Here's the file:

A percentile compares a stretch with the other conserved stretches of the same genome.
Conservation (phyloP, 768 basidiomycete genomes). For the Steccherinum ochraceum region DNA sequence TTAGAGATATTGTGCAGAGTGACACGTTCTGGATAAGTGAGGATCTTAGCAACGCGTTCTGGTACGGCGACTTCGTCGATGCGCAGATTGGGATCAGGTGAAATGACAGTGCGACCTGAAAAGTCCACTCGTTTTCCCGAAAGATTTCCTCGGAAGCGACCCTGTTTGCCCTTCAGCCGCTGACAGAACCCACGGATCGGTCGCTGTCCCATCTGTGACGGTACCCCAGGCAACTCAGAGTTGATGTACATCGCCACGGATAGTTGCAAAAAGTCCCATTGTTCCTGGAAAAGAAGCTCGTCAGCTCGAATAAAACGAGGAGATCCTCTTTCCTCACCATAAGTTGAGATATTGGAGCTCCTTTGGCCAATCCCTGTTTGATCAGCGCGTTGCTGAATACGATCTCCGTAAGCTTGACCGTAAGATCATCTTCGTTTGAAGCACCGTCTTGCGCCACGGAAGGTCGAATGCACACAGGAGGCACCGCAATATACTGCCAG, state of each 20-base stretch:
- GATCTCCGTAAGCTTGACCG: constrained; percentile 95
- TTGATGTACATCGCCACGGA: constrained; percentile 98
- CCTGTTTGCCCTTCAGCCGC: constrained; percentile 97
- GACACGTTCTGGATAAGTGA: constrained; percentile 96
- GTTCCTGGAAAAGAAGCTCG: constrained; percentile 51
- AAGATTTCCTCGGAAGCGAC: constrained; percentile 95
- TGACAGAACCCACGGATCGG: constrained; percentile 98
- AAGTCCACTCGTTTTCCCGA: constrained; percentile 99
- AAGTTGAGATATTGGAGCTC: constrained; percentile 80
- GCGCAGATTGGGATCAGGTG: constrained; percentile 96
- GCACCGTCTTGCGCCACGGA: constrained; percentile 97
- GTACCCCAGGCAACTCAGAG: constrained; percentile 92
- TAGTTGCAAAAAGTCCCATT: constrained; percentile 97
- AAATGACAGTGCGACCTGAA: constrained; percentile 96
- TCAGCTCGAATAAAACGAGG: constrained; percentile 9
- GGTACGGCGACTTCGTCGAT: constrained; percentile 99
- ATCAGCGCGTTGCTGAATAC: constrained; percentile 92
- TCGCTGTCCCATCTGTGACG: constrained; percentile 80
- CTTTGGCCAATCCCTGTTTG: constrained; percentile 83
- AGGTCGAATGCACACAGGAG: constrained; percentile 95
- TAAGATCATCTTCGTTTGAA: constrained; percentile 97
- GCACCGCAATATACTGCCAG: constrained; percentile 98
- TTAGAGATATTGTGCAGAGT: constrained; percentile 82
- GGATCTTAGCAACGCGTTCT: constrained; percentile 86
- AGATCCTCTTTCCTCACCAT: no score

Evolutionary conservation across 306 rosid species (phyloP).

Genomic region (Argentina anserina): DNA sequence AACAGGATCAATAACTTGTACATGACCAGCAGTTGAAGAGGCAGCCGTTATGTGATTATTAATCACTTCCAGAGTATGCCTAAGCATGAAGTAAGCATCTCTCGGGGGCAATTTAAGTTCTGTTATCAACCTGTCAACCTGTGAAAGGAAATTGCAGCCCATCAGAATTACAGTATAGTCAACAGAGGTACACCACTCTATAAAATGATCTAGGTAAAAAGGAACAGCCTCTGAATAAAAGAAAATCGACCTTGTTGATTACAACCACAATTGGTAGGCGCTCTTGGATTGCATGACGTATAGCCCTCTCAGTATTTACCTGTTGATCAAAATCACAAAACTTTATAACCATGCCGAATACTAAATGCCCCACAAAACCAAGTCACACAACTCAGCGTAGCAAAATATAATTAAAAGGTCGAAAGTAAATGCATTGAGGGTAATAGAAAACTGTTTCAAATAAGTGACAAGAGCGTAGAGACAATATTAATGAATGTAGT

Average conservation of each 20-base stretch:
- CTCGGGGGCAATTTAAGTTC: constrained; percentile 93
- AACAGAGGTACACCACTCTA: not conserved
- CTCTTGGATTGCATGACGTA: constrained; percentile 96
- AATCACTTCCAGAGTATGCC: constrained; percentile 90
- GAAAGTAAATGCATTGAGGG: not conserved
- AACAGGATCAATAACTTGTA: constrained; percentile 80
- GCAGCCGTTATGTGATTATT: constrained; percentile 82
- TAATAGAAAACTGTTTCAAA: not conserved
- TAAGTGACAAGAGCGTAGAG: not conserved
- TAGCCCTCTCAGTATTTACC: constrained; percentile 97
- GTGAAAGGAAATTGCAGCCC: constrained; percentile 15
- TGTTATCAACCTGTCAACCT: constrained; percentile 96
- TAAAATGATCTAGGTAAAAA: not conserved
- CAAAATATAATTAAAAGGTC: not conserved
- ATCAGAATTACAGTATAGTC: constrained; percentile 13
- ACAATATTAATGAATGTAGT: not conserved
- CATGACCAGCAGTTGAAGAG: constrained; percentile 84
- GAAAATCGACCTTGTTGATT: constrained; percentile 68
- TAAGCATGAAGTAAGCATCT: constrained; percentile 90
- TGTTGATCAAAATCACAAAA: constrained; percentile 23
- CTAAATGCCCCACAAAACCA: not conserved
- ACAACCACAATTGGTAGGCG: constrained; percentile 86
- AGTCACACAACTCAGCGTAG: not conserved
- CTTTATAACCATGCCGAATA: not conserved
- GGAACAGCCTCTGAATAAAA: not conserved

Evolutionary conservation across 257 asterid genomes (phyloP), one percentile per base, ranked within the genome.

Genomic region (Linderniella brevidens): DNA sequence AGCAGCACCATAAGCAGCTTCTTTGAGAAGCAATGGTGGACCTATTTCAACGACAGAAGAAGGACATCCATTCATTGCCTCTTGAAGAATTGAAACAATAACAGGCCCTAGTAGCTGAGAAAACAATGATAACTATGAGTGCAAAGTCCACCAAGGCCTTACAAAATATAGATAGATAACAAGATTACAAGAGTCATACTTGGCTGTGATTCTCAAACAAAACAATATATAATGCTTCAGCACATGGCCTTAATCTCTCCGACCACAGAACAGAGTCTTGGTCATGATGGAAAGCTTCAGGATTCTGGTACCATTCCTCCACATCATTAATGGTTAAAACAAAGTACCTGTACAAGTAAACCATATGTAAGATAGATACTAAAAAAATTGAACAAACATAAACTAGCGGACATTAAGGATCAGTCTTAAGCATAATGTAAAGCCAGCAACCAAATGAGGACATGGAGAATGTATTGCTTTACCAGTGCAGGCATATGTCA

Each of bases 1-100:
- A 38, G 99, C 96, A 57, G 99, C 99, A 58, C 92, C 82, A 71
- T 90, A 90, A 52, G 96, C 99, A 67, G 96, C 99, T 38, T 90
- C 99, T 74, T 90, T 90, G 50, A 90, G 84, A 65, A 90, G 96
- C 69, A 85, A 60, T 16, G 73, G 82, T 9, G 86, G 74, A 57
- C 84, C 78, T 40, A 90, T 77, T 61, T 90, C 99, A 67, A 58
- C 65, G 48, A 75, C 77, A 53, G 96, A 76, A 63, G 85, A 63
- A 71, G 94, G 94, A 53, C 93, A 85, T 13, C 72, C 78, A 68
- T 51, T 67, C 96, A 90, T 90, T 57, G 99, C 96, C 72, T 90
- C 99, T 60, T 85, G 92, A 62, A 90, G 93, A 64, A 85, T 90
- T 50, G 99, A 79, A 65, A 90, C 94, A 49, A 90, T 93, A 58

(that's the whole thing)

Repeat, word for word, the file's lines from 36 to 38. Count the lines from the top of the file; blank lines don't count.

- AACAGGATCAATAACTTGTA: constrained; percentile 80
- GCAGCCGTTATGTGATTATT: constrained; percentile 82
- TAATAGAAAACTGTTTCAAA: not conserved